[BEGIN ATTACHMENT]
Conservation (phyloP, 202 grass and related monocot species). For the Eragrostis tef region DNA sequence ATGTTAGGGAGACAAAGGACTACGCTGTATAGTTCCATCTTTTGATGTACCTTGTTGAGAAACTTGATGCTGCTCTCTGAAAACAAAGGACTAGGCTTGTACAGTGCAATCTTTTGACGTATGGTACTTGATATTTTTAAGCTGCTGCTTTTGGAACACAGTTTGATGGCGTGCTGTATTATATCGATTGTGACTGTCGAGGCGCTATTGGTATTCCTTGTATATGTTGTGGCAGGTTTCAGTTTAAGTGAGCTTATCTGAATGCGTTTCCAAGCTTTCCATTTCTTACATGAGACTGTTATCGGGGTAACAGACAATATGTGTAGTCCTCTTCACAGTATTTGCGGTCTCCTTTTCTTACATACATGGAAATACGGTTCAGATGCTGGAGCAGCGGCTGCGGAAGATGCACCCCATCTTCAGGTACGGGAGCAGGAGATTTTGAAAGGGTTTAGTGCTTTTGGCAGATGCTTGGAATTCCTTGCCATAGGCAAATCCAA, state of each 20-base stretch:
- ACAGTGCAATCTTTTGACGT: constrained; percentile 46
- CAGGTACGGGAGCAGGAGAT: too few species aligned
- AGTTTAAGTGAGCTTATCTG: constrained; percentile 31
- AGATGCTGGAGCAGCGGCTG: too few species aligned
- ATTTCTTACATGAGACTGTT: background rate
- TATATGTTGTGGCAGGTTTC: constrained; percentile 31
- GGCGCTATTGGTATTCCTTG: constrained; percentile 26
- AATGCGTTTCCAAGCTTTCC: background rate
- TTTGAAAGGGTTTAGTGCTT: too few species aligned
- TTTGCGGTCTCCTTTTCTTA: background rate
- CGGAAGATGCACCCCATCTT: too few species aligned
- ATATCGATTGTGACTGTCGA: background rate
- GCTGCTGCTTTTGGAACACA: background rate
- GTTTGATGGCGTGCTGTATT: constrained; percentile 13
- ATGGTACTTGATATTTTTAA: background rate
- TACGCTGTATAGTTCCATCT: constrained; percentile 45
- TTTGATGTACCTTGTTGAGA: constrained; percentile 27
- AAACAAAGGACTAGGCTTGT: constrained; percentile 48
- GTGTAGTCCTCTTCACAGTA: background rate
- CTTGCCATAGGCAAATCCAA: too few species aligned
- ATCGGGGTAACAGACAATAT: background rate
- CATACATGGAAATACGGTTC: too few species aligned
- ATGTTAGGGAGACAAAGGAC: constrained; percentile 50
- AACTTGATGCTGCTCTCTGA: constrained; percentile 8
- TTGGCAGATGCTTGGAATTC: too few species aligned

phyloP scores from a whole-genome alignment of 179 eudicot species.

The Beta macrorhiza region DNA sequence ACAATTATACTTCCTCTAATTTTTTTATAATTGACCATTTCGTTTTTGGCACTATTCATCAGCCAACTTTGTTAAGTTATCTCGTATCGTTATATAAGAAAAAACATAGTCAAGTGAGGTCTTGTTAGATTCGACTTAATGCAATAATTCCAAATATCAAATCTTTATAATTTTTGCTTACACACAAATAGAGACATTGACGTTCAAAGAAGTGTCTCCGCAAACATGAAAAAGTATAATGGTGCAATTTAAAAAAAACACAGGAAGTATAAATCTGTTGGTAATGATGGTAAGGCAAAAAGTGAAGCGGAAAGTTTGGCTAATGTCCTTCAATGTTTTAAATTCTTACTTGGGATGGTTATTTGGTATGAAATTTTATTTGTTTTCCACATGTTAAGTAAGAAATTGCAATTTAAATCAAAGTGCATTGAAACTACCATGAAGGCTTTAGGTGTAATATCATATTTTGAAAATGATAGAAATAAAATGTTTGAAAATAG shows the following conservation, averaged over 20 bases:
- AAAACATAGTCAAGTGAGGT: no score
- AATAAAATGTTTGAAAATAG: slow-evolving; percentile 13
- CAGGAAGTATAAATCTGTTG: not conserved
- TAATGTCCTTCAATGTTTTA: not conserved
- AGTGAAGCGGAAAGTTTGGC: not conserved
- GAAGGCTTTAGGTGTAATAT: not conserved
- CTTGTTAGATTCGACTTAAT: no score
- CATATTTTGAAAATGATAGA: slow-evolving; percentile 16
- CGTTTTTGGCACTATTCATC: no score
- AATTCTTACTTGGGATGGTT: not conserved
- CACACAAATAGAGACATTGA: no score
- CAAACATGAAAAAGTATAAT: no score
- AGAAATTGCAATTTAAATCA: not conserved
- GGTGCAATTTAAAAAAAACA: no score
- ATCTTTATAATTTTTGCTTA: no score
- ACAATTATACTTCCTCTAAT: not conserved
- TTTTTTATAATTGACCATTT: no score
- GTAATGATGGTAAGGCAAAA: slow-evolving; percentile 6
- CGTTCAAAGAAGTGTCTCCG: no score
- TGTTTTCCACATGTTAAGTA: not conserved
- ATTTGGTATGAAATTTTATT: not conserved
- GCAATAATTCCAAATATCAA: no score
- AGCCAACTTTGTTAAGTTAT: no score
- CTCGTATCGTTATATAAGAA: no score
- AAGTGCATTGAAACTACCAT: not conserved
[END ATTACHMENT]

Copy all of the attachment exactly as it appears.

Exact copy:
Conservation (phyloP, 202 grass and related monocot species). For the Eragrostis tef region DNA sequence ATGTTAGGGAGACAAAGGACTACGCTGTATAGTTCCATCTTTTGATGTACCTTGTTGAGAAACTTGATGCTGCTCTCTGAAAACAAAGGACTAGGCTTGTACAGTGCAATCTTTTGACGTATGGTACTTGATATTTTTAAGCTGCTGCTTTTGGAACACAGTTTGATGGCGTGCTGTATTATATCGATTGTGACTGTCGAGGCGCTATTGGTATTCCTTGTATATGTTGTGGCAGGTTTCAGTTTAAGTGAGCTTATCTGAATGCGTTTCCAAGCTTTCCATTTCTTACATGAGACTGTTATCGGGGTAACAGACAATATGTGTAGTCCTCTTCACAGTATTTGCGGTCTCCTTTTCTTACATACATGGAAATACGGTTCAGATGCTGGAGCAGCGGCTGCGGAAGATGCACCCCATCTTCAGGTACGGGAGCAGGAGATTTTGAAAGGGTTTAGTGCTTTTGGCAGATGCTTGGAATTCCTTGCCATAGGCAAATCCAA, state of each 20-base stretch:
- ACAGTGCAATCTTTTGACGT: constrained; percentile 46
- CAGGTACGGGAGCAGGAGAT: too few species aligned
- AGTTTAAGTGAGCTTATCTG: constrained; percentile 31
- AGATGCTGGAGCAGCGGCTG: too few species aligned
- ATTTCTTACATGAGACTGTT: background rate
- TATATGTTGTGGCAGGTTTC: constrained; percentile 31
- GGCGCTATTGGTATTCCTTG: constrained; percentile 26
- AATGCGTTTCCAAGCTTTCC: background rate
- TTTGAAAGGGTTTAGTGCTT: too few species aligned
- TTTGCGGTCTCCTTTTCTTA: background rate
- CGGAAGATGCACCCCATCTT: too few species aligned
- ATATCGATTGTGACTGTCGA: background rate
- GCTGCTGCTTTTGGAACACA: background rate
- GTTTGATGGCGTGCTGTATT: constrained; percentile 13
- ATGGTACTTGATATTTTTAA: background rate
- TACGCTGTATAGTTCCATCT: constrained; percentile 45
- TTTGATGTACCTTGTTGAGA: constrained; percentile 27
- AAACAAAGGACTAGGCTTGT: constrained; percentile 48
- GTGTAGTCCTCTTCACAGTA: background rate
- CTTGCCATAGGCAAATCCAA: too few species aligned
- ATCGGGGTAACAGACAATAT: background rate
- CATACATGGAAATACGGTTC: too few species aligned
- ATGTTAGGGAGACAAAGGAC: constrained; percentile 50
- AACTTGATGCTGCTCTCTGA: constrained; percentile 8
- TTGGCAGATGCTTGGAATTC: too few species aligned

phyloP scores from a whole-genome alignment of 179 eudicot species.

The Beta macrorhiza region DNA sequence ACAATTATACTTCCTCTAATTTTTTTATAATTGACCATTTCGTTTTTGGCACTATTCATCAGCCAACTTTGTTAAGTTATCTCGTATCGTTATATAAGAAAAAACATAGTCAAGTGAGGTCTTGTTAGATTCGACTTAATGCAATAATTCCAAATATCAAATCTTTATAATTTTTGCTTACACACAAATAGAGACATTGACGTTCAAAGAAGTGTCTCCGCAAACATGAAAAAGTATAATGGTGCAATTTAAAAAAAACACAGGAAGTATAAATCTGTTGGTAATGATGGTAAGGCAAAAAGTGAAGCGGAAAGTTTGGCTAATGTCCTTCAATGTTTTAAATTCTTACTTGGGATGGTTATTTGGTATGAAATTTTATTTGTTTTCCACATGTTAAGTAAGAAATTGCAATTTAAATCAAAGTGCATTGAAACTACCATGAAGGCTTTAGGTGTAATATCATATTTTGAAAATGATAGAAATAAAATGTTTGAAAATAG shows the following conservation, averaged over 20 bases:
- AAAACATAGTCAAGTGAGGT: no score
- AATAAAATGTTTGAAAATAG: slow-evolving; percentile 13
- CAGGAAGTATAAATCTGTTG: not conserved
- TAATGTCCTTCAATGTTTTA: not conserved
- AGTGAAGCGGAAAGTTTGGC: not conserved
- GAAGGCTTTAGGTGTAATAT: not conserved
- CTTGTTAGATTCGACTTAAT: no score
- CATATTTTGAAAATGATAGA: slow-evolving; percentile 16
- CGTTTTTGGCACTATTCATC: no score
- AATTCTTACTTGGGATGGTT: not conserved
- CACACAAATAGAGACATTGA: no score
- CAAACATGAAAAAGTATAAT: no score
- AGAAATTGCAATTTAAATCA: not conserved
- GGTGCAATTTAAAAAAAACA: no score
- ATCTTTATAATTTTTGCTTA: no score
- ACAATTATACTTCCTCTAAT: not conserved
- TTTTTTATAATTGACCATTT: no score
- GTAATGATGGTAAGGCAAAA: slow-evolving; percentile 6
- CGTTCAAAGAAGTGTCTCCG: no score
- TGTTTTCCACATGTTAAGTA: not conserved
- ATTTGGTATGAAATTTTATT: not conserved
- GCAATAATTCCAAATATCAA: no score
- AGCCAACTTTGTTAAGTTAT: no score
- CTCGTATCGTTATATAAGAA: no score
- AAGTGCATTGAAACTACCAT: not conserved